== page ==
Desert Messenger

April 17, 2024

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Page 38 of 39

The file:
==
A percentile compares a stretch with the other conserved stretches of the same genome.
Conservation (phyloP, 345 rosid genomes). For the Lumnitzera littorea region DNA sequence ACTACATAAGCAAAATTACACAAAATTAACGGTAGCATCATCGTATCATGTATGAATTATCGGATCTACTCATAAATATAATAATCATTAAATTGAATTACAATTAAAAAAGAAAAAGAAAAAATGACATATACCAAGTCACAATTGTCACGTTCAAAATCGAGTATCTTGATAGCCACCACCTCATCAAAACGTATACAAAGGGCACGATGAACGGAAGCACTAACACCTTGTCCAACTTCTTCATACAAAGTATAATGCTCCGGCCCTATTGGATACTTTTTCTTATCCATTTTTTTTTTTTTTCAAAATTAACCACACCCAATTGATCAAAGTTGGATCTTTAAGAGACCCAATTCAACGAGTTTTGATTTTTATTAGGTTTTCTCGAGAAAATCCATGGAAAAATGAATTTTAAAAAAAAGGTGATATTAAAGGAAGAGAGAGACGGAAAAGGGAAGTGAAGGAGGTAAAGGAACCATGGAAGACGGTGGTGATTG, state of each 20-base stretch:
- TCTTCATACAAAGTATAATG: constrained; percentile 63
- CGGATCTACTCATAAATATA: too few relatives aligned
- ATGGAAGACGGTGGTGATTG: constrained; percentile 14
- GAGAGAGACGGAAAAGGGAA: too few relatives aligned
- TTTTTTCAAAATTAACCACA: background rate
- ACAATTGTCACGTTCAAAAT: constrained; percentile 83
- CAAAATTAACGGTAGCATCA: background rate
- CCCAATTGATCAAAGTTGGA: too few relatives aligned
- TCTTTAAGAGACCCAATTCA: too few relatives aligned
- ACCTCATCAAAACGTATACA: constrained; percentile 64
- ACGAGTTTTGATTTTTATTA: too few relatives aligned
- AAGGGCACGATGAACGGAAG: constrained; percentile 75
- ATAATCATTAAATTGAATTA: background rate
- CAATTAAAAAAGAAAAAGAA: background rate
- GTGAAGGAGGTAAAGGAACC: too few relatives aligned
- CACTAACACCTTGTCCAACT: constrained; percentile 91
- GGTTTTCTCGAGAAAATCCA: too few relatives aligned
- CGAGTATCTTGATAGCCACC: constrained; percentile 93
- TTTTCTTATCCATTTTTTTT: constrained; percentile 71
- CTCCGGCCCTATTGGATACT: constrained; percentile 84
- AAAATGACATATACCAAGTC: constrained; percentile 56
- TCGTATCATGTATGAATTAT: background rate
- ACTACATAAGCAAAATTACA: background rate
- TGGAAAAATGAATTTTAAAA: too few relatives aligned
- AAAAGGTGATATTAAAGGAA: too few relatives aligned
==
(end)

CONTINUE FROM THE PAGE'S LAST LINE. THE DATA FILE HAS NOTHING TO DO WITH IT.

April 17, 2024 39 SPECIAL SECTION 4 Dump the Pump Day 6 Editorial 7 Letters to the Editor 9 Restaurants 9 Ham Shack 10 Traveling with Gypsy Jane 14 The Salvation Army happenings 15 Adventures with Rocks 16 Sherri's Turn 16 In Memoriam 17 Assessor's Corner 17 Tiny House 18 Police Bulletin 20 Churches 22 Classifeds 22 Paul Winer's Cartoon • "Quartzsite's FREE Community Paper" • 928-916-4235 WEDNESDAY, JU LY 12 , 2017 VOL. 13 # 260 Now in our 1 3 t h YEAR! Alwa y s FREE! WHAT'S INSIDE July 4th fun at the park SEE MONSOON PAGE 3 Stay safe during monsoon ������ | S���� B���C�� Monsoon season, which is active mid-June through late September, adds moisture to the extreme summer heat, ramping up humidity. These combine to create perfect conditions for thunderstorms, including heavy rain, high winds and lightning, a potential trigger for dust storms, fl ash fl oods and wildfi res. Besides the storms, the heat alone can be life threatening, especially to those who work outside, people over 65, children under fi ve, and those with pre-existing medical condi- tions. Know the signs of dehydration, heat exhaustion and heat stroke. Reduce exposure to the sun and heat during peak hours. The Arizona Department of Emergency and Military Affairs has partnered with the Na- tional Weather Service; the Arizona departments of Agriculture, Health Services, Home- land Security, Insurance, Public Safety, Transpor- tation and Water Resources; and The Salvation Army to advocate severe weather preparedness. Arizonans are encouraged to take the following actions in preparation for the season: Plan: Write a communication plan. The plan should identify a family meeting place, evacuation routes away from the house, and an out-of-town contact. Practice the plan with your family. Prepare: Assemble an emergency supplies kit with enough non- perishable food and potable water to last your family, including pets, for 72 hours. Include a fi rst aid kit, radio, fl ashlight, batteries, cash, cell phone charger, and copies of important documents. Inquire: Know what hazards threaten your community. Ask your work and child's school about their emergency plans. Bookmark for emergency updates and preparedness information. Inspire: Be a preparedness example to your community. Give blood, learn fi rst aid, volunteer, and talk to others about what you have learned about preparedness. Turn Around, Don't Drown Due to the geographic composition of our state, the weather can vary dramatically from region to region. When traveling through- out the state pay special attention to weather reports, not only the current conditions, but the conditions forecasted for the areas you are traveling through and for your fi nal destination. Heavy monsoon rains can lead to fl ash fl ooding. Don't underesti- mate the power of water. Six inches of fast moving water can knock down an adult, and 18 inches of water can carry most vehicles away. Avoid low water crossings and areas that are already fl ooded. Never drive around barricades or attempt to cross streets with fl owing water.

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